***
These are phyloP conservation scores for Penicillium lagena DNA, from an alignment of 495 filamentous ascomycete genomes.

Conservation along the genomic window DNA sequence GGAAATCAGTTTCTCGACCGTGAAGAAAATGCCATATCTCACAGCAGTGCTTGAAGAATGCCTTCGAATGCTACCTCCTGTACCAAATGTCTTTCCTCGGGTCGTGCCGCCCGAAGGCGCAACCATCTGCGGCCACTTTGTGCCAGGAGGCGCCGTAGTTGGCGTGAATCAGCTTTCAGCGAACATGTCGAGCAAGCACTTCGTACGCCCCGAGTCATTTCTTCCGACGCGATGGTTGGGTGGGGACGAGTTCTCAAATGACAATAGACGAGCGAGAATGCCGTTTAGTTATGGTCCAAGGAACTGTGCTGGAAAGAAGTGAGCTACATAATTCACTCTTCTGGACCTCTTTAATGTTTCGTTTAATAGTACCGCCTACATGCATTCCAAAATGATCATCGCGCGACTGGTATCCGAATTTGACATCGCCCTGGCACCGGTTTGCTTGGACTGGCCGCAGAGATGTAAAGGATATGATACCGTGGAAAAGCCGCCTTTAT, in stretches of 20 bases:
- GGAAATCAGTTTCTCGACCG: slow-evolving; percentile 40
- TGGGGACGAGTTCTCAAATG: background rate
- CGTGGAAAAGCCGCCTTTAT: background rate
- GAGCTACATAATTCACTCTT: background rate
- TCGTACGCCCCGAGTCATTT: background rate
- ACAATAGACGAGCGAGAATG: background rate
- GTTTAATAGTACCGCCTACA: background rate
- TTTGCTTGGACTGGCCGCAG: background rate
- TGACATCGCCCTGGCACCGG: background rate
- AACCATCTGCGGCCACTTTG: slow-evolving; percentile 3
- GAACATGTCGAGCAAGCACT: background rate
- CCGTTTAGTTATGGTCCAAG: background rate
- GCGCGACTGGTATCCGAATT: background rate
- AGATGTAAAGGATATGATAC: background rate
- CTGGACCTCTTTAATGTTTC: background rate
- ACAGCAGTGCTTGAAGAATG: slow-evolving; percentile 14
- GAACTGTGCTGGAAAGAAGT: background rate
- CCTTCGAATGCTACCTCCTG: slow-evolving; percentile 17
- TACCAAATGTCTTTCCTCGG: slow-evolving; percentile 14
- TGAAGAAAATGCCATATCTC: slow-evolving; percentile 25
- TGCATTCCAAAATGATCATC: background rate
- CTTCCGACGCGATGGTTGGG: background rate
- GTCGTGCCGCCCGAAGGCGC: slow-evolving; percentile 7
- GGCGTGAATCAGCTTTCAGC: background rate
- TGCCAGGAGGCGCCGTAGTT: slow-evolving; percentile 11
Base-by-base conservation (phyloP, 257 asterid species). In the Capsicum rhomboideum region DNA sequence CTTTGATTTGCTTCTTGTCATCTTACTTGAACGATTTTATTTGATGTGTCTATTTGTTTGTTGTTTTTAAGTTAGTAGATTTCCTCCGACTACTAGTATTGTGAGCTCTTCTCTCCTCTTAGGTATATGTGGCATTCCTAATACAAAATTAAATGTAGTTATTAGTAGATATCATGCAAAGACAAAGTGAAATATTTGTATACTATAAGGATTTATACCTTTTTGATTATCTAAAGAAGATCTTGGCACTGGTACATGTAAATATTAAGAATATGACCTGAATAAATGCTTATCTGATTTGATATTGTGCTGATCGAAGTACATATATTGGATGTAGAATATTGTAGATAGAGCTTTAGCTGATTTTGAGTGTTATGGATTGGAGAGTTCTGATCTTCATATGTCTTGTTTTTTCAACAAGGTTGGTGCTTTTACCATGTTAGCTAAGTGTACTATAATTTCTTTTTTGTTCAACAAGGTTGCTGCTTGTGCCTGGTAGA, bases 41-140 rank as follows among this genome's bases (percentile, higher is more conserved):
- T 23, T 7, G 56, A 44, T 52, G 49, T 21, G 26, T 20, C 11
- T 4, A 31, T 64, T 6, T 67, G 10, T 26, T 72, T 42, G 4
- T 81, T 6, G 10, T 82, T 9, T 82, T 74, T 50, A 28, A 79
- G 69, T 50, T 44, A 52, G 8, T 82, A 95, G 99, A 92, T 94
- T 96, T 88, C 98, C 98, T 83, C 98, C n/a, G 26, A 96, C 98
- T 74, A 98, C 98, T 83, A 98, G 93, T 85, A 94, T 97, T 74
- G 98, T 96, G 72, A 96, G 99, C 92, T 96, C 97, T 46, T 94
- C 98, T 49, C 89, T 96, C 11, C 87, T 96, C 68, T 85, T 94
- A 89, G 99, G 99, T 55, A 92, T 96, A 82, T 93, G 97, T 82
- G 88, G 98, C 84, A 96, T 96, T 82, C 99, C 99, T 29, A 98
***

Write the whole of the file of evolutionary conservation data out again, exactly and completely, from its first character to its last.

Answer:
These are phyloP conservation scores for Penicillium lagena DNA, from an alignment of 495 filamentous ascomycete genomes.

Conservation along the genomic window DNA sequence GGAAATCAGTTTCTCGACCGTGAAGAAAATGCCATATCTCACAGCAGTGCTTGAAGAATGCCTTCGAATGCTACCTCCTGTACCAAATGTCTTTCCTCGGGTCGTGCCGCCCGAAGGCGCAACCATCTGCGGCCACTTTGTGCCAGGAGGCGCCGTAGTTGGCGTGAATCAGCTTTCAGCGAACATGTCGAGCAAGCACTTCGTACGCCCCGAGTCATTTCTTCCGACGCGATGGTTGGGTGGGGACGAGTTCTCAAATGACAATAGACGAGCGAGAATGCCGTTTAGTTATGGTCCAAGGAACTGTGCTGGAAAGAAGTGAGCTACATAATTCACTCTTCTGGACCTCTTTAATGTTTCGTTTAATAGTACCGCCTACATGCATTCCAAAATGATCATCGCGCGACTGGTATCCGAATTTGACATCGCCCTGGCACCGGTTTGCTTGGACTGGCCGCAGAGATGTAAAGGATATGATACCGTGGAAAAGCCGCCTTTAT, in stretches of 20 bases:
- GGAAATCAGTTTCTCGACCG: slow-evolving; percentile 40
- TGGGGACGAGTTCTCAAATG: background rate
- CGTGGAAAAGCCGCCTTTAT: background rate
- GAGCTACATAATTCACTCTT: background rate
- TCGTACGCCCCGAGTCATTT: background rate
- ACAATAGACGAGCGAGAATG: background rate
- GTTTAATAGTACCGCCTACA: background rate
- TTTGCTTGGACTGGCCGCAG: background rate
- TGACATCGCCCTGGCACCGG: background rate
- AACCATCTGCGGCCACTTTG: slow-evolving; percentile 3
- GAACATGTCGAGCAAGCACT: background rate
- CCGTTTAGTTATGGTCCAAG: background rate
- GCGCGACTGGTATCCGAATT: background rate
- AGATGTAAAGGATATGATAC: background rate
- CTGGACCTCTTTAATGTTTC: background rate
- ACAGCAGTGCTTGAAGAATG: slow-evolving; percentile 14
- GAACTGTGCTGGAAAGAAGT: background rate
- CCTTCGAATGCTACCTCCTG: slow-evolving; percentile 17
- TACCAAATGTCTTTCCTCGG: slow-evolving; percentile 14
- TGAAGAAAATGCCATATCTC: slow-evolving; percentile 25
- TGCATTCCAAAATGATCATC: background rate
- CTTCCGACGCGATGGTTGGG: background rate
- GTCGTGCCGCCCGAAGGCGC: slow-evolving; percentile 7
- GGCGTGAATCAGCTTTCAGC: background rate
- TGCCAGGAGGCGCCGTAGTT: slow-evolving; percentile 11
Base-by-base conservation (phyloP, 257 asterid species). In the Capsicum rhomboideum region DNA sequence CTTTGATTTGCTTCTTGTCATCTTACTTGAACGATTTTATTTGATGTGTCTATTTGTTTGTTGTTTTTAAGTTAGTAGATTTCCTCCGACTACTAGTATTGTGAGCTCTTCTCTCCTCTTAGGTATATGTGGCATTCCTAATACAAAATTAAATGTAGTTATTAGTAGATATCATGCAAAGACAAAGTGAAATATTTGTATACTATAAGGATTTATACCTTTTTGATTATCTAAAGAAGATCTTGGCACTGGTACATGTAAATATTAAGAATATGACCTGAATAAATGCTTATCTGATTTGATATTGTGCTGATCGAAGTACATATATTGGATGTAGAATATTGTAGATAGAGCTTTAGCTGATTTTGAGTGTTATGGATTGGAGAGTTCTGATCTTCATATGTCTTGTTTTTTCAACAAGGTTGGTGCTTTTACCATGTTAGCTAAGTGTACTATAATTTCTTTTTTGTTCAACAAGGTTGCTGCTTGTGCCTGGTAGA, bases 41-140 rank as follows among this genome's bases (percentile, higher is more conserved):
- T 23, T 7, G 56, A 44, T 52, G 49, T 21, G 26, T 20, C 11
- T 4, A 31, T 64, T 6, T 67, G 10, T 26, T 72, T 42, G 4
- T 81, T 6, G 10, T 82, T 9, T 82, T 74, T 50, A 28, A 79
- G 69, T 50, T 44, A 52, G 8, T 82, A 95, G 99, A 92, T 94
- T 96, T 88, C 98, C 98, T 83, C 98, C n/a, G 26, A 96, C 98
- T 74, A 98, C 98, T 83, A 98, G 93, T 85, A 94, T 97, T 74
- G 98, T 96, G 72, A 96, G 99, C 92, T 96, C 97, T 46, T 94
- C 98, T 49, C 89, T 96, C 11, C 87, T 96, C 68, T 85, T 94
- A 89, G 99, G 99, T 55, A 92, T 96, A 82, T 93, G 97, T 82
- G 88, G 98, C 84, A 96, T 96, T 82, C 99, C 99, T 29, A 98